Hinduism, Religion

Is There Anything Universal to All Hinduism?

(About a 2 minute read)

Years ago, there was a very thick book that — at the time — was thought to be the best general overview of Hinduism available. It was a bit too scholarly to be called a “popular” book, or even an “introduction” to Hinduism, but it was rated a great overview.

A GREAT BIG THICK overview that, as it happened, was required reading along with A HALF DOZEN OTHER TEXTS for the same university course!

Naturally my obscenely demanding professor of Hinduism demanded that we read that accused book, and in doing so utterly destroyed whatever chances I had up until then of joyously coasting through life without struggle or effort. Not that I’m whining. I haven’t even properly begun to whine about HIM! The very same sorry-butt also…yadda yadda yadda…and I have come to suspect that he was Teresum’s true father…yadda yadda yadda…conceived in a act so unholy the elder gods awoke from their graves to condemn it…

The author of that book began with an anecdote. A young member of the British Parliament was scheduled to debate the greatest orator of the age on the topic of coal mining. In panic, he asked his friend to help him study the topic, about which he knew nothing.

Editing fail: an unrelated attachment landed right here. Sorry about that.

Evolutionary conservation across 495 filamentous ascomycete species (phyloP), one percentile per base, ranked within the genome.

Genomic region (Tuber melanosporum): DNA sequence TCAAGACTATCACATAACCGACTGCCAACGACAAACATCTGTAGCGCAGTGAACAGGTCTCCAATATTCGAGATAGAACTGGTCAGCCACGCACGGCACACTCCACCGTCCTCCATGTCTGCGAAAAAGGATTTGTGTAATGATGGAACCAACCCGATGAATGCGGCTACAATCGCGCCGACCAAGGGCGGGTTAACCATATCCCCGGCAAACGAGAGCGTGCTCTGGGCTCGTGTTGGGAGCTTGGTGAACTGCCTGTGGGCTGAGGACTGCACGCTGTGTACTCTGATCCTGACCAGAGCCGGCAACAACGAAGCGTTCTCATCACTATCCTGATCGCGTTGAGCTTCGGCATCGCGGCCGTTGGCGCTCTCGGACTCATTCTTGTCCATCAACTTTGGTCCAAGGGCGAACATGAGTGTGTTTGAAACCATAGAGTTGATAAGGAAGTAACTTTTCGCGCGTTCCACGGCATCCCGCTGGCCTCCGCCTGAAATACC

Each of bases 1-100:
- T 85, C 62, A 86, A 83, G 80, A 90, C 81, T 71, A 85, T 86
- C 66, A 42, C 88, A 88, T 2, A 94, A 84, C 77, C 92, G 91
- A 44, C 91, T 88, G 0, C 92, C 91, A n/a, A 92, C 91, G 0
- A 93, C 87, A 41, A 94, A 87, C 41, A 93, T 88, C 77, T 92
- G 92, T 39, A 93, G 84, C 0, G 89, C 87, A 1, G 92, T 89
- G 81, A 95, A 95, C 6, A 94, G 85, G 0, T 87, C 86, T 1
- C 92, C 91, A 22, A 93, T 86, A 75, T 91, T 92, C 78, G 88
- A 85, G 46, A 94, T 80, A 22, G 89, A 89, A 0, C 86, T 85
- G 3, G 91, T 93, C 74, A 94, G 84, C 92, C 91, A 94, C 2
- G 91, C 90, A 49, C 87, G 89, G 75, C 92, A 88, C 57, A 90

His friend said, “Don’t worry. You absolutely do not need to know a thing! Just remember this: Whenever he says something, rise from your seat and shout, ‘But NOT in the South of England!’ You see, he knows so much about coal mining that he knows there are exceptions to everything he says is true, and he will be forced by his honor to concede your points.”

The young man did exactly what he was advised to do, and by all accounts, won the debate.

More to the point, the author of the vast work on Hinduism used that anecdote to illustrate just how hard it is to say much of anything about Hinduism that all Hindus would agree with.

So, is there anything universal to all Hinduism? If so, what is it?

5 thoughts on “Is There Anything Universal to All Hinduism?”

  1. That Hinduism is not ‘Hinduism’ and coining such a term caused this paradox.

    IF I ask, how many organs in your body do you have? You will give me a number, say X. If I ask are all these X organs same or different? Ofcourse you would say they are different. But then I would ask you, are you being called by those X organ’s nature or functionality or we call and perceive you as one unit of existence?
    I think you can extend the analogy to your own qtn and answer it.

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